HSE Frequently Asked Questions

HSE Frequently Asked Questions

No, although some states are adopting the HSE as a new licensure category, most are accepting the HSE Qualification as licensure by equivalency. NAB does have sample rules/regulatory language from states that have adopted the HSE upon request.

No, while individuals will need to successfully complete both the RCAL and HCBS line of service exams, it is not necessary for states to license either RCAL or HCBS.

The Health Service Executive is modeled after other national approaches to address the issue of licensure portability. This is NAB’s attempt at creating a solution for this critical workforce issue with a value added blending of classroom and internship skill building for the contemporary executive. As the nation's workforce becomes more mobile, it is crucial to address a growing need of individuals to hold multi-state licenses.

NAB’s Mission is to provide tools for its member states to be successful in their local, public safety role. The two new tools for the AIT and the Preceptor provide a national consistent framework in the promotion of researched based best practices. Both of these model programs and the HSE provide the highest standard of training in a national model, while still allowing states to build additional education for the state specific requirements.

No, as the HSE addresses the portability of licensure, the NAB Model AIT and Preceptor training programs further ensure a standard training regimen. NAB’s AIT program is designed to cover the Domains of Practice in their entirety. You can be confident that NAB HSE Qualified candidates that pass the state exam in your jurisdiction (if required), have met the HSE requirement of a combination of AIT and/or practice experiences (minimum of 3 years as a nursing home administrator or active engagement), under this program. Additionally, graduates of an NAB HSE accredited academic program must complete a minimum of a 1,000 hour AIT program.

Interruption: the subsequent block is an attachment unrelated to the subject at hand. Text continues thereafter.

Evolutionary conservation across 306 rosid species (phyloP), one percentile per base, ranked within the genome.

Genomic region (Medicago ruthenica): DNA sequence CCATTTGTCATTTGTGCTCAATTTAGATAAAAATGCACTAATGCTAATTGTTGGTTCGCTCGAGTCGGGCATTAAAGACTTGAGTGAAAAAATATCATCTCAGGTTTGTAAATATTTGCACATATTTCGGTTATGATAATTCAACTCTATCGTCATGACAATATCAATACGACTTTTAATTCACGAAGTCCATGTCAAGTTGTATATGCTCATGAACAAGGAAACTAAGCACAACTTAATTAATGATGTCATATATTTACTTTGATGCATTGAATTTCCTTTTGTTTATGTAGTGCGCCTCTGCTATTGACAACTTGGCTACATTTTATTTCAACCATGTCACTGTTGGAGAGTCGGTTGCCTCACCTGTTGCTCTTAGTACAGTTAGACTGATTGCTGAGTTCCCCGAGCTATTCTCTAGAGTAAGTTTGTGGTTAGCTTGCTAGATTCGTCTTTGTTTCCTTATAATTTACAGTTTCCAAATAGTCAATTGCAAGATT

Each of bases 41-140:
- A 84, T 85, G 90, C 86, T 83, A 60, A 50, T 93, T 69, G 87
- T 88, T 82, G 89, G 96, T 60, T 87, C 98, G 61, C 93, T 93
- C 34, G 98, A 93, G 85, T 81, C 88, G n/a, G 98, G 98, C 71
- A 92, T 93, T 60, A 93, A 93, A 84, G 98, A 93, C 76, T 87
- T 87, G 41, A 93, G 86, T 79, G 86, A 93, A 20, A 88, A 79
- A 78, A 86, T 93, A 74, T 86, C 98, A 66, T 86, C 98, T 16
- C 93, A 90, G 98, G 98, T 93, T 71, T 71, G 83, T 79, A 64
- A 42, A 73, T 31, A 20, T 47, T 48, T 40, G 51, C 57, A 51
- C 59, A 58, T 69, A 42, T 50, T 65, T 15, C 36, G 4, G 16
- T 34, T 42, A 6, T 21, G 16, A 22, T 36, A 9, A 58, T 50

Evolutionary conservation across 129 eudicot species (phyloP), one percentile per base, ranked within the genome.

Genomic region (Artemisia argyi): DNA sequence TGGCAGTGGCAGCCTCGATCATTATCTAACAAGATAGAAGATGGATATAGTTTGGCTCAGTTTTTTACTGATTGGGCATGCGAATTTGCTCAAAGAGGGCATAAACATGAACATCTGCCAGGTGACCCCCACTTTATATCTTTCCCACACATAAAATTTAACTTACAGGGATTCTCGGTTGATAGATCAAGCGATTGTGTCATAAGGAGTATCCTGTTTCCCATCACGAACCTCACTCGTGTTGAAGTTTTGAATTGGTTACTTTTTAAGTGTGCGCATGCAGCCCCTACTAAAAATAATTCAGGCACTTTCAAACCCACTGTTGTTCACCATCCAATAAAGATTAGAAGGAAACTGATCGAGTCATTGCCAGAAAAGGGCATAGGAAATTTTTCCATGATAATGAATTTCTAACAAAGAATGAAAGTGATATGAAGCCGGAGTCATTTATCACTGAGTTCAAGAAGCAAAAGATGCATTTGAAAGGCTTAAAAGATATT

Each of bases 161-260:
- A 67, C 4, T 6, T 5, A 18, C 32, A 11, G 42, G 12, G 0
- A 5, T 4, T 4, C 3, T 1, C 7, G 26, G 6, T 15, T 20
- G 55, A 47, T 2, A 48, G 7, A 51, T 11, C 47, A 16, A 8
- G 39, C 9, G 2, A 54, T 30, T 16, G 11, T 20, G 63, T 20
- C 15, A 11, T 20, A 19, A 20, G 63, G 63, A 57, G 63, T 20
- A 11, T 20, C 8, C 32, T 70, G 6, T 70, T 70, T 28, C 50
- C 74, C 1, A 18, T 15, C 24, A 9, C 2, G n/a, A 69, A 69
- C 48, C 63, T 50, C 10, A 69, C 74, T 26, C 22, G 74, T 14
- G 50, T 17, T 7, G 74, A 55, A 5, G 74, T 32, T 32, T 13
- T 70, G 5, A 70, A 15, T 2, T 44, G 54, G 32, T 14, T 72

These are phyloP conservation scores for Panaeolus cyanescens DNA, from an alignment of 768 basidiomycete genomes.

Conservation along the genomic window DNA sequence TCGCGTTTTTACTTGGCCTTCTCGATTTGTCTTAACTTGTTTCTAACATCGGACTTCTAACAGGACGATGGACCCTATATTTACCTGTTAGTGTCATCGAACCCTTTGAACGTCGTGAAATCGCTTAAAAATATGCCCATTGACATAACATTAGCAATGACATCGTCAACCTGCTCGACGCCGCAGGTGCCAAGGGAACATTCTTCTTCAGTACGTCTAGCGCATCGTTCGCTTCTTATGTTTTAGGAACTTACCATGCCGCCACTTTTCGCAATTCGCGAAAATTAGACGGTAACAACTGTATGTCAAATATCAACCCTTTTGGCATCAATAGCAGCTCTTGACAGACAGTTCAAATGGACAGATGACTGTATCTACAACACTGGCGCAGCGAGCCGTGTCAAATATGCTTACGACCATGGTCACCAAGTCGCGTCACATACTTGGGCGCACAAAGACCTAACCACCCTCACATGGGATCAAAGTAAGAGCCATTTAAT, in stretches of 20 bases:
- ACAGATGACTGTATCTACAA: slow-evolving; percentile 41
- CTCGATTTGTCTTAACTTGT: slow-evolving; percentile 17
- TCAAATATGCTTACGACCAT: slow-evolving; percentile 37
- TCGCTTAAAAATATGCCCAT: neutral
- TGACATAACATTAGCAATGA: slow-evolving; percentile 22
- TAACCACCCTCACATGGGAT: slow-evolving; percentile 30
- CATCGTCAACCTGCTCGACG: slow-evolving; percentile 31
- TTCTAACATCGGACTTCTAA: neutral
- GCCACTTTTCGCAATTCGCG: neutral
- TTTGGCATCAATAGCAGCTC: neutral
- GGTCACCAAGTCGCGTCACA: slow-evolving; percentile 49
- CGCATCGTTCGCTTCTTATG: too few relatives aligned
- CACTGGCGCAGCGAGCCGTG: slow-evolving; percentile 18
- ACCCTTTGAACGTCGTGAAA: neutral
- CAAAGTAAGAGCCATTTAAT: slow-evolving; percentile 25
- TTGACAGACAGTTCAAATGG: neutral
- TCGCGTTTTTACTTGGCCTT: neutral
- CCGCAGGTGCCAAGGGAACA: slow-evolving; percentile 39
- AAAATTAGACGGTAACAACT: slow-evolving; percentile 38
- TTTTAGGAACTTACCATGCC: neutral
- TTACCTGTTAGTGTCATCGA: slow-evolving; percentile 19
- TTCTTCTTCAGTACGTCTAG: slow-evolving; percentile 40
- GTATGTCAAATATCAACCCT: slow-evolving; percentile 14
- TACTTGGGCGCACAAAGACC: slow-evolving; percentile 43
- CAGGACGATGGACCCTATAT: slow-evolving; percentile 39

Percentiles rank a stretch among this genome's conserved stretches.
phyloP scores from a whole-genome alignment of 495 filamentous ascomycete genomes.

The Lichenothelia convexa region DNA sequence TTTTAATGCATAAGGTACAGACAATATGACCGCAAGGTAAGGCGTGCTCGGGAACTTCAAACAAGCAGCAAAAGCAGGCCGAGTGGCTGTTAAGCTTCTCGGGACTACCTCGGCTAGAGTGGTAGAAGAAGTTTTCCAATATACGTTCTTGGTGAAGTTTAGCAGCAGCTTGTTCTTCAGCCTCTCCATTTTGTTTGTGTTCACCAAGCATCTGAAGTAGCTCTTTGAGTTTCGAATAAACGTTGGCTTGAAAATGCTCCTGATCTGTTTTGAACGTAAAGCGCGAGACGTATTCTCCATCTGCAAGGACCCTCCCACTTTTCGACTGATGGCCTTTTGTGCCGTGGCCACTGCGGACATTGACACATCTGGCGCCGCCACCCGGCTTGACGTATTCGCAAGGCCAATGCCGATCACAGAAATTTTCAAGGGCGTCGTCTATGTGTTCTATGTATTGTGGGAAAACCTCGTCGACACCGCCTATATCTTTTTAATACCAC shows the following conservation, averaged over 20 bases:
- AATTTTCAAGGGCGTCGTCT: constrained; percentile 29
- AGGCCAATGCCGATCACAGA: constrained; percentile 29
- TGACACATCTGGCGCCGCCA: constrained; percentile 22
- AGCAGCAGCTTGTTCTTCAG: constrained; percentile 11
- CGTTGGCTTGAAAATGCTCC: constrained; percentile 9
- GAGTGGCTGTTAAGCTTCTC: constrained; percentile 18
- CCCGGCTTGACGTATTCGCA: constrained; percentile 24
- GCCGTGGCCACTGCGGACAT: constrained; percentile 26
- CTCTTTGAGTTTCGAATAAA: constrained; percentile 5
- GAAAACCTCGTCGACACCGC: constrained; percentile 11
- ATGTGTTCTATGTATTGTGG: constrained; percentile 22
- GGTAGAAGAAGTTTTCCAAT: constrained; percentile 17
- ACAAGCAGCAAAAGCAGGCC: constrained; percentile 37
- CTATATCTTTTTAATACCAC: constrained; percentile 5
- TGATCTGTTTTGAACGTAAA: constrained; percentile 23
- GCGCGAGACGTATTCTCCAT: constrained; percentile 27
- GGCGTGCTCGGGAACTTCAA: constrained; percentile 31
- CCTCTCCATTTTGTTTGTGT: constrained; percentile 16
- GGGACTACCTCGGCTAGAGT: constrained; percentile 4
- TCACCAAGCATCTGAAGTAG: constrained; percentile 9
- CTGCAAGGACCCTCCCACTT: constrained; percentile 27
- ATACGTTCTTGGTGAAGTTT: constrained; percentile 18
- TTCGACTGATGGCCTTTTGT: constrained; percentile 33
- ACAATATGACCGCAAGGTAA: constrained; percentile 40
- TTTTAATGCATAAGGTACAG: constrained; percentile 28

NAB’s approach is portability of qualifications based on a national standard, rather than portability of a license. The state will continue to issue a license to practice. The HSE is modeled after other national approaches for the licensure portability. This is NAB’s solution for this critical workforce issue with a value-added blending of classroom and internship skill building for the contemporary executive. The higher overall standard allows for all states to accept the HSE credential as meeting their state’s requirement with minimum statutory, rule or administrative rule revisions. States can maintain their existing license processes and ADD this additional qualification pathway.

Only one state requires all three lines of service to hold a license at the present time (Oklahoma). The mission of LTC Administrator Boards should encompass the notion of public safety as the core of the work of the board and, therefore, it is consistent to believe new administrators/executives/leaders should have broader exposure to and comprehension of the full continuum of care. The HSE academic accreditation exceeds all states’ individual academic, classroom training and field experience when both elements are combined. It is estimated that two years of academic course work focused on the long term care professional practice analysis (the science behind the requirements) amounts to 4,120 hours in additional to the minimum 1,000 hours required to apply the knowledge to actual practice required in the Health Service Executive. If a state cannot agree to that principle of combined classroom and experiential knowledge, they may not be able to participate. Currently, no state requires more than 2,500 hours of combined classroom and field experience.